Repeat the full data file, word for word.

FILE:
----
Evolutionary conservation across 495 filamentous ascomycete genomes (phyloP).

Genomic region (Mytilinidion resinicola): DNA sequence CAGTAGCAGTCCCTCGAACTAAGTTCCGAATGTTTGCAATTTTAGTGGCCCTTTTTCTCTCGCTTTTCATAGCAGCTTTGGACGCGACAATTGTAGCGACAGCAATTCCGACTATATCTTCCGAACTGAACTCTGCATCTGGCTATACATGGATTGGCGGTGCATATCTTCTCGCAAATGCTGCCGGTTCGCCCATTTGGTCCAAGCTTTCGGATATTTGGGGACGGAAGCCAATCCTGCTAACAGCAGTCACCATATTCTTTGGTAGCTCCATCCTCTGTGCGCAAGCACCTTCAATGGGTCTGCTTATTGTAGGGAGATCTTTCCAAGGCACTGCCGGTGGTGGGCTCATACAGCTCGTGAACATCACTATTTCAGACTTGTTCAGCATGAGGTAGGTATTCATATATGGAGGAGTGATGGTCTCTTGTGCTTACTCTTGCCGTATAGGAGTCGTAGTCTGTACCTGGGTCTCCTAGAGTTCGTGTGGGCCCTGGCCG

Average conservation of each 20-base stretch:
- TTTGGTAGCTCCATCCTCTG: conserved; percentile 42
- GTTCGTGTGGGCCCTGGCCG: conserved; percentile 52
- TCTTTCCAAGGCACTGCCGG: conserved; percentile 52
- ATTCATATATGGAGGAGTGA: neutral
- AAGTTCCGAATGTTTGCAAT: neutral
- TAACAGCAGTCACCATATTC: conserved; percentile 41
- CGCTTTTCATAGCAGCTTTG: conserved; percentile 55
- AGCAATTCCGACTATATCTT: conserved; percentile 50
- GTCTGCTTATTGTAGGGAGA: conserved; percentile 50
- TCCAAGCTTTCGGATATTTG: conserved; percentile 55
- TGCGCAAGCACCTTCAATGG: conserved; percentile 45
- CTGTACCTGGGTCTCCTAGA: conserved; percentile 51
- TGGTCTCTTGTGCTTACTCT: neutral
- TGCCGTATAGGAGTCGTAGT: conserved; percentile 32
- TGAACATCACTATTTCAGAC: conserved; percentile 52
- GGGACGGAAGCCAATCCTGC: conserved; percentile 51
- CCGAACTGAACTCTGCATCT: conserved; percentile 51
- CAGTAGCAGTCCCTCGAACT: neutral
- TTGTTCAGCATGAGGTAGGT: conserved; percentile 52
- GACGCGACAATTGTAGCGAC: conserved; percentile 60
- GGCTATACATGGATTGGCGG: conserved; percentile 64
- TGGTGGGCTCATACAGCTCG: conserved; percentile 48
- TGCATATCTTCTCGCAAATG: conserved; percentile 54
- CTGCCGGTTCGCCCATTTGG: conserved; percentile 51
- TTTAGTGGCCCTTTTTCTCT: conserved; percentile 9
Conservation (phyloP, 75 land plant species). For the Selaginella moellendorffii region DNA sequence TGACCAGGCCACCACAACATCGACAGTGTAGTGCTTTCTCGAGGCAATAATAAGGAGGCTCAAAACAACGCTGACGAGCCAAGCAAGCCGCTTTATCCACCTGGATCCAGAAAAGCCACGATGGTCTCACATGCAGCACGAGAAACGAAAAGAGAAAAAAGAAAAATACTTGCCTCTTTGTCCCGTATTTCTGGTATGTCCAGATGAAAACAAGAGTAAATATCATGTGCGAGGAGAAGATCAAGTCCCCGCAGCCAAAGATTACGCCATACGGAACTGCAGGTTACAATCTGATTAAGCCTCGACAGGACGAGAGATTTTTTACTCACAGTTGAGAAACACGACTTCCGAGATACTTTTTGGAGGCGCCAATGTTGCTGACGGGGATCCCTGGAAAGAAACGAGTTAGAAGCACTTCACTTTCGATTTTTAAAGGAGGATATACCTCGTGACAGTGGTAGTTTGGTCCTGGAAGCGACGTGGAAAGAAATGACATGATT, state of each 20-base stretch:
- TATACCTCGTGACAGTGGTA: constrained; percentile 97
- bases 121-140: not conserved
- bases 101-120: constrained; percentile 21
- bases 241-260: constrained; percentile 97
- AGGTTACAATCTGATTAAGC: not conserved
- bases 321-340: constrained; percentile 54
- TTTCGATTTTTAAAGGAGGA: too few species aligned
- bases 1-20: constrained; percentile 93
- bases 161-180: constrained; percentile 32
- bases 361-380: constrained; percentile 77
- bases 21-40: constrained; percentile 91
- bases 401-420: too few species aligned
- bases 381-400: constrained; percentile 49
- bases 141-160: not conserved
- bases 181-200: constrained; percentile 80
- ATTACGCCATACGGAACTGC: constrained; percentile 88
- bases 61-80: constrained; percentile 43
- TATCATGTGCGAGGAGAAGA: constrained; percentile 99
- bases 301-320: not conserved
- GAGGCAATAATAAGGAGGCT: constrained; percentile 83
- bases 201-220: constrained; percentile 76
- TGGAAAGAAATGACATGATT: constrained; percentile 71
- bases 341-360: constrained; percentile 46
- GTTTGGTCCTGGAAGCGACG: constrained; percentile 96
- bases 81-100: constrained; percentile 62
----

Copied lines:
Evolutionary conservation across 495 filamentous ascomycete genomes (phyloP).

Genomic region (Mytilinidion resinicola): DNA sequence CAGTAGCAGTCCCTCGAACTAAGTTCCGAATGTTTGCAATTTTAGTGGCCCTTTTTCTCTCGCTTTTCATAGCAGCTTTGGACGCGACAATTGTAGCGACAGCAATTCCGACTATATCTTCCGAACTGAACTCTGCATCTGGCTATACATGGATTGGCGGTGCATATCTTCTCGCAAATGCTGCCGGTTCGCCCATTTGGTCCAAGCTTTCGGATATTTGGGGACGGAAGCCAATCCTGCTAACAGCAGTCACCATATTCTTTGGTAGCTCCATCCTCTGTGCGCAAGCACCTTCAATGGGTCTGCTTATTGTAGGGAGATCTTTCCAAGGCACTGCCGGTGGTGGGCTCATACAGCTCGTGAACATCACTATTTCAGACTTGTTCAGCATGAGGTAGGTATTCATATATGGAGGAGTGATGGTCTCTTGTGCTTACTCTTGCCGTATAGGAGTCGTAGTCTGTACCTGGGTCTCCTAGAGTTCGTGTGGGCCCTGGCCG

Average conservation of each 20-base stretch:
- TTTGGTAGCTCCATCCTCTG: conserved; percentile 42
- GTTCGTGTGGGCCCTGGCCG: conserved; percentile 52
- TCTTTCCAAGGCACTGCCGG: conserved; percentile 52
- ATTCATATATGGAGGAGTGA: neutral
- AAGTTCCGAATGTTTGCAAT: neutral
- TAACAGCAGTCACCATATTC: conserved; percentile 41
- CGCTTTTCATAGCAGCTTTG: conserved; percentile 55
- AGCAATTCCGACTATATCTT: conserved; percentile 50
- GTCTGCTTATTGTAGGGAGA: conserved; percentile 50
- TCCAAGCTTTCGGATATTTG: conserved; percentile 55
- TGCGCAAGCACCTTCAATGG: conserved; percentile 45
- CTGTACCTGGGTCTCCTAGA: conserved; percentile 51
- TGGTCTCTTGTGCTTACTCT: neutral
- TGCCGTATAGGAGTCGTAGT: conserved; percentile 32
- TGAACATCACTATTTCAGAC: conserved; percentile 52
- GGGACGGAAGCCAATCCTGC: conserved; percentile 51
- CCGAACTGAACTCTGCATCT: conserved; percentile 51
- CAGTAGCAGTCCCTCGAACT: neutral
- TTGTTCAGCATGAGGTAGGT: conserved; percentile 52
- GACGCGACAATTGTAGCGAC: conserved; percentile 60
- GGCTATACATGGATTGGCGG: conserved; percentile 64
- TGGTGGGCTCATACAGCTCG: conserved; percentile 48
- TGCATATCTTCTCGCAAATG: conserved; percentile 54
- CTGCCGGTTCGCCCATTTGG: conserved; percentile 51
- TTTAGTGGCCCTTTTTCTCT: conserved; percentile 9
Conservation (phyloP, 75 land plant species). For the Selaginella moellendorffii region DNA sequence TGACCAGGCCACCACAACATCGACAGTGTAGTGCTTTCTCGAGGCAATAATAAGGAGGCTCAAAACAACGCTGACGAGCCAAGCAAGCCGCTTTATCCACCTGGATCCAGAAAAGCCACGATGGTCTCACATGCAGCACGAGAAACGAAAAGAGAAAAAAGAAAAATACTTGCCTCTTTGTCCCGTATTTCTGGTATGTCCAGATGAAAACAAGAGTAAATATCATGTGCGAGGAGAAGATCAAGTCCCCGCAGCCAAAGATTACGCCATACGGAACTGCAGGTTACAATCTGATTAAGCCTCGACAGGACGAGAGATTTTTTACTCACAGTTGAGAAACACGACTTCCGAGATACTTTTTGGAGGCGCCAATGTTGCTGACGGGGATCCCTGGAAAGAAACGAGTTAGAAGCACTTCACTTTCGATTTTTAAAGGAGGATATACCTCGTGACAGTGGTAGTTTGGTCCTGGAAGCGACGTGGAAAGAAATGACATGATT, state of each 20-base stretch:
- TATACCTCGTGACAGTGGTA: constrained; percentile 97
- bases 121-140: not conserved
- bases 101-120: constrained; percentile 21
- bases 241-260: constrained; percentile 97
- AGGTTACAATCTGATTAAGC: not conserved
- bases 321-340: constrained; percentile 54
- TTTCGATTTTTAAAGGAGGA: too few species aligned
- bases 1-20: constrained; percentile 93
- bases 161-180: constrained; percentile 32
- bases 361-380: constrained; percentile 77
- bases 21-40: constrained; percentile 91
- bases 401-420: too few species aligned
- bases 381-400: constrained; percentile 49
- bases 141-160: not conserved
- bases 181-200: constrained; percentile 80
- ATTACGCCATACGGAACTGC: constrained; percentile 88
- bases 61-80: constrained; percentile 43
- TATCATGTGCGAGGAGAAGA: constrained; percentile 99
- bases 301-320: not conserved
- GAGGCAATAATAAGGAGGCT: constrained; percentile 83
- bases 201-220: constrained; percentile 76
- TGGAAAGAAATGACATGATT: constrained; percentile 71
- bases 341-360: constrained; percentile 46
- GTTTGGTCCTGGAAGCGACG: constrained; percentile 96
- bases 81-100: constrained; percentile 62